I don't think you need to be "religious" to answer that quertion, and your answer should not be taken as any admission on your part of any agreement with their faith.

I suppose it is permissible to bolster the "righteousness" of the assertion, with the authority of a righteous leader - somehow JFK does not quite measure up ( http://www.washingtonpost.com/blogs/reliable-source/post/jfk-intern-mimi-alford-shares-story-of-her-affair-with-kennedy-in-new-book-relevant-historian-robert-dallek-says-yes/2012/02/06/gIQAFgF1uQ_blog.html ).[or was the point of his "asking" the 19 year old intern to "service" his aide and his brother merely an opportunity for paying back the "much" she had received?]

http://www.youtube.com/watch?v=Oj3VphK9AMk

- https://sphotos-b.xx.fbcdn.net/hphotos-prn1/553132_413086932061360_1316713539_n.jpg -

Jul. 26 2012 05:32 PM
jawbone

http://wonkette.com/479190/romney-hates-olympic-athletes-in-addition-to-poors-blinds-gays-and-welfare-moms

Wonkette found this little gem from Romney's past. Looks like Romney'll need to lift the plastic on the Etch-a-Sketch again:

--QUOTE--

Speaking back in 2002 in Salt Lake City, Romney said one of the many statements that he would probably want to take back, if he had any integrity, that is, which he doesn’t.

“You Olympians, however, know you didn’t get here solely on your own power. For most of you, loving parents, sisters or brothers encouraged your hopes,” he said after praising the competitors in footage unearthed by NBC News. “Coaches guided, communities built venues in order to organize competitions. All Olympians stand on the shoulders of those who lifted them. We’ve already cheered the Olympians, let’s also cheer the parents, coaches and communities.”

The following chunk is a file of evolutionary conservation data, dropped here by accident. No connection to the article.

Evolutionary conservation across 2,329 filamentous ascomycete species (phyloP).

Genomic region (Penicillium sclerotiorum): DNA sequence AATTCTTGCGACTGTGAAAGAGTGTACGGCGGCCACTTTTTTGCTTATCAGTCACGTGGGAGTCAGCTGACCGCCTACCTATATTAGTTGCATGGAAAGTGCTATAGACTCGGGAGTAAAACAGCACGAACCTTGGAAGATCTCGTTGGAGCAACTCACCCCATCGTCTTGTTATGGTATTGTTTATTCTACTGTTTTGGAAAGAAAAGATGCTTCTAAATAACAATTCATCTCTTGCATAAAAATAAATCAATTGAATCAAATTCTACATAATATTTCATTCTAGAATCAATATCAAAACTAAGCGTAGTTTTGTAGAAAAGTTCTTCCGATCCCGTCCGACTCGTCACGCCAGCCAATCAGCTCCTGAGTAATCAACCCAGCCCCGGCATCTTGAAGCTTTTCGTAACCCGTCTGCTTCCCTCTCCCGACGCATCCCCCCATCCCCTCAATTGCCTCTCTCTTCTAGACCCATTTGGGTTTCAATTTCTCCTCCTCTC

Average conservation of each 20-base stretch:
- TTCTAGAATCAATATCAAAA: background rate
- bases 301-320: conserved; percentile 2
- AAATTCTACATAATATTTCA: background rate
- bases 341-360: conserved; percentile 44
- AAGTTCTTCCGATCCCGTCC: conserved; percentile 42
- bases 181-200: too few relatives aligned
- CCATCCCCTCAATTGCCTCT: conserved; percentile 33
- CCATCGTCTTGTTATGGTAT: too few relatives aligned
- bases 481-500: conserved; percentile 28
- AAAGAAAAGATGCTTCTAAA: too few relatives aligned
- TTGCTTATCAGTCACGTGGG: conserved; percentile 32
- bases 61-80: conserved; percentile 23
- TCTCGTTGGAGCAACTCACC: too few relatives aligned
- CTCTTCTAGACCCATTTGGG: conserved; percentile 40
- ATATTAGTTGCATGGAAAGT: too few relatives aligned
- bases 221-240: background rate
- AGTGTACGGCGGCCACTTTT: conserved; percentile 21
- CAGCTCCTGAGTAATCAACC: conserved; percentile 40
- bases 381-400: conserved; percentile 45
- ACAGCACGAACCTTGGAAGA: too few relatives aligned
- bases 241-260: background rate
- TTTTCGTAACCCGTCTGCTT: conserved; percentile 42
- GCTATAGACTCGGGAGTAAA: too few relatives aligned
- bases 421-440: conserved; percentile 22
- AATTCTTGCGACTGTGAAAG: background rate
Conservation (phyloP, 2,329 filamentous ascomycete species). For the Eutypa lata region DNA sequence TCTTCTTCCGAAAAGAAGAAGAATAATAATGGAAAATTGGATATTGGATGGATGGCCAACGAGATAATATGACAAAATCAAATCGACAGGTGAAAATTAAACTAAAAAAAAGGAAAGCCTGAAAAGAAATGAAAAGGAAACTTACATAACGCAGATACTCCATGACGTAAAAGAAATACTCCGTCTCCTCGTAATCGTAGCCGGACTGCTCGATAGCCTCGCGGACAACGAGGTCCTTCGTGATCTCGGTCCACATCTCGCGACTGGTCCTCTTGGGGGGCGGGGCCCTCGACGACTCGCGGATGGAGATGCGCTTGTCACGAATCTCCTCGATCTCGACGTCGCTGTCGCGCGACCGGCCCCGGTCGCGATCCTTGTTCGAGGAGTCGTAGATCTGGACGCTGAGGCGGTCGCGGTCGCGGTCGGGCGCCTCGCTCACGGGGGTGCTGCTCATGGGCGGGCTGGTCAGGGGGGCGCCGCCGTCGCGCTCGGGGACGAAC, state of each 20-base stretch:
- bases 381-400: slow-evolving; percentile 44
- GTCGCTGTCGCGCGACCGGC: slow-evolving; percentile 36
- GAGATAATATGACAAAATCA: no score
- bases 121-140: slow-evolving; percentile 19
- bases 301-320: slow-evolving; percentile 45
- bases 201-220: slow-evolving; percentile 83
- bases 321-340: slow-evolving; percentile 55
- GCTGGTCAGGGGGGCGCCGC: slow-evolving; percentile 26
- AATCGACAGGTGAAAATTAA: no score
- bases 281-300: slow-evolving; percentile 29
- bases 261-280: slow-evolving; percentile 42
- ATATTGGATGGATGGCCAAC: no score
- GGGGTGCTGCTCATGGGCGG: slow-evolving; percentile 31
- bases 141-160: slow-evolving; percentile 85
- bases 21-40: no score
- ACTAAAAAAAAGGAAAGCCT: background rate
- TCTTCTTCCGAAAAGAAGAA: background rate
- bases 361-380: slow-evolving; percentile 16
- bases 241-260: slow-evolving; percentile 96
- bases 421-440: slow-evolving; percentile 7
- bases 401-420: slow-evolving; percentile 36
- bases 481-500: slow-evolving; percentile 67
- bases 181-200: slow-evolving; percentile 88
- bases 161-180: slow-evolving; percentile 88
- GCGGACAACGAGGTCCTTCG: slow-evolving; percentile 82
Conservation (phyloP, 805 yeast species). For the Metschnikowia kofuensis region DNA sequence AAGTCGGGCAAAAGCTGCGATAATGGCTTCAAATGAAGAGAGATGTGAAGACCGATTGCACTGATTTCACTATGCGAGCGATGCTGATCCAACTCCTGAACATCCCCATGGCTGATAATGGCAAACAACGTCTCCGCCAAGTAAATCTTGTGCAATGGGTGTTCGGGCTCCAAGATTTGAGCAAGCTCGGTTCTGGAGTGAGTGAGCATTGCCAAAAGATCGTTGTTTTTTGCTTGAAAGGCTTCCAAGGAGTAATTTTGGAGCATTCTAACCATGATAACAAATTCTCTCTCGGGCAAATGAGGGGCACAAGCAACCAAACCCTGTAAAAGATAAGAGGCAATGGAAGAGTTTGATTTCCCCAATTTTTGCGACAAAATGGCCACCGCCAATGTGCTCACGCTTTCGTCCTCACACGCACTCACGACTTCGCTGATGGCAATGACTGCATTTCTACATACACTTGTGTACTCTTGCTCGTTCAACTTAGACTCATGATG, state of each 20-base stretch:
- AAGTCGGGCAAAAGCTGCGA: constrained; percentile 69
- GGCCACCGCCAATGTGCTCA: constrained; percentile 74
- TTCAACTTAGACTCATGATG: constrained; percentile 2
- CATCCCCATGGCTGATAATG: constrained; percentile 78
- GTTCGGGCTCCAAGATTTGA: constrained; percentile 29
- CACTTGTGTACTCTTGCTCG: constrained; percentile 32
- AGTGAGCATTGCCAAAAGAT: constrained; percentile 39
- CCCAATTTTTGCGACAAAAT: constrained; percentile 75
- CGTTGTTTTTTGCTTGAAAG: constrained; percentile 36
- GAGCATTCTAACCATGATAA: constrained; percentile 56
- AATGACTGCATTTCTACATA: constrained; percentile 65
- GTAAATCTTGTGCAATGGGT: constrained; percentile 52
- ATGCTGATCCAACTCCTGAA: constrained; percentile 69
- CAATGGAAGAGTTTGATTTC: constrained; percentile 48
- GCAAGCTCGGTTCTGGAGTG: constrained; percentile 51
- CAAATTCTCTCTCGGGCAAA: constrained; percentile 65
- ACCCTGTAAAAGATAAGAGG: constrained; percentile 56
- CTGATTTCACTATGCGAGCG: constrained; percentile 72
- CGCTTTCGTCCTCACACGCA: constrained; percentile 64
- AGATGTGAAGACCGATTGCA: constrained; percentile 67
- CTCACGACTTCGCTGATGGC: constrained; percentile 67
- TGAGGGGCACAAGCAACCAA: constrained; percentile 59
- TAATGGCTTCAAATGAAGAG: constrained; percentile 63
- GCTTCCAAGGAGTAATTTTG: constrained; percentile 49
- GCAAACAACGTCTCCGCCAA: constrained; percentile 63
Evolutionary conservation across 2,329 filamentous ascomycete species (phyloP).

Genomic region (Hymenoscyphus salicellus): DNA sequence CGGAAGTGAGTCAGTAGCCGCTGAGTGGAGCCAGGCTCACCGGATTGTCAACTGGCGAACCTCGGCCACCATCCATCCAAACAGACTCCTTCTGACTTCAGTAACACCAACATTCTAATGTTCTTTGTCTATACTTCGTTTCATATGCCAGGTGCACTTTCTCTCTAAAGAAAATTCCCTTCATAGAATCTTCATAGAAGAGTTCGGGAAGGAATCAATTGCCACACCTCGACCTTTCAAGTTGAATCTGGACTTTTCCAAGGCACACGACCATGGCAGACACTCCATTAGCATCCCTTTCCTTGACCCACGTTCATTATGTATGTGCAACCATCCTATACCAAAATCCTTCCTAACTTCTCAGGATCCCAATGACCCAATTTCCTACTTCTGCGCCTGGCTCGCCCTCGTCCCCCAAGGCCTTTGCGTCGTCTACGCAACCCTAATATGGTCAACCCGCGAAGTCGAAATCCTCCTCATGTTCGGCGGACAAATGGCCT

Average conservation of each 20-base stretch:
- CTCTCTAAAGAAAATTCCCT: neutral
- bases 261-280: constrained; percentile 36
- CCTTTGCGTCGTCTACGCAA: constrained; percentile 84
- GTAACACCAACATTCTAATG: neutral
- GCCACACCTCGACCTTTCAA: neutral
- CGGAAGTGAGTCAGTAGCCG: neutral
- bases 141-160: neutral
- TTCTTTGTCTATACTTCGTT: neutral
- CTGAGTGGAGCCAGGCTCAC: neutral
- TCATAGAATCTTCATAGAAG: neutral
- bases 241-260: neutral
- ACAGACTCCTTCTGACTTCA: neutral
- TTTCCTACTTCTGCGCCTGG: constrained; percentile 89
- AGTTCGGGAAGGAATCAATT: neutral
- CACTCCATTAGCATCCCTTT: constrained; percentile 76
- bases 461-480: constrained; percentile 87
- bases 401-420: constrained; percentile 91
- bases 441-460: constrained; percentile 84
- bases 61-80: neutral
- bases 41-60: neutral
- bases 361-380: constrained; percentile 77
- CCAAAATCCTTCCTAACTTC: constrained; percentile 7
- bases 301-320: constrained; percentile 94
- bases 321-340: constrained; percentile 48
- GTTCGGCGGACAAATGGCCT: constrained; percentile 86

--UNQUOTE--

Jul. 26 2012 01:07 PM
amalgam from NYC by day, NJ by night

@ ge - You're right; it should be "whom." My editor will be disappointed.

Jul. 26 2012 10:08 AM
amalgam from NYC by day, NJ by night

@ ge - Specificity; that's what I'm all about.

The "slogan" actually comes from the New Testament (Luke 12:48; King James version): "For unto whomsoever much is given, of him shall be much required."

JFK popularized it in American discourse:

"I’ll take you back 49 years to a Joint Convention of the General Court of the Commonwealth of Massachusetts in 1961. Then president-elect John F. Kennedy delivered an address acknowledging the incredible responsibility he was about to assume in his new role. It was here that JFK said, 'For of those to whom much is given, much is required.'"

http://www.dukechronicle.com/article/those-whom-much-given

By the way, I'm not religious, but I know that the majority of people in the US identify as Christian and are familiar with that sort of language. And considering that those on the right who ideologically oppose government involvement - at least that from the federal govt. despite all levels being part of the American governmental "system" - an even greater majority of them strongly identify with Christianity. It makes sense, then, to speak in their terms; right?

Jul. 26 2012 10:04 AM

"to who [shouldn't that be "whom"?] much is given, much is expected."
Essentially, "the more that you benefit form collective efforts, taxation, etc., the more you owe to society."

Can someone (preferably someone who believes in these superstitions)
please tell me the source of these slogans?

Just be specific.

Jul. 25 2012 06:35 PM
amalgam from NYC by day, NJ by night

@ gary -

"Again, you are missing the whole point. Obama followed Warren down this path to" explain that to who much is given, much is expected. Essentially, the more that you benefit form collective efforts, taxation, etc., the more you owe to society. It's not a "minimiz[ation of] the personal accomplishments of entrepreneurs," as you say, but an acknowledgment that they did something right to be successful and have even more of an investment in the benefits of maintaining society.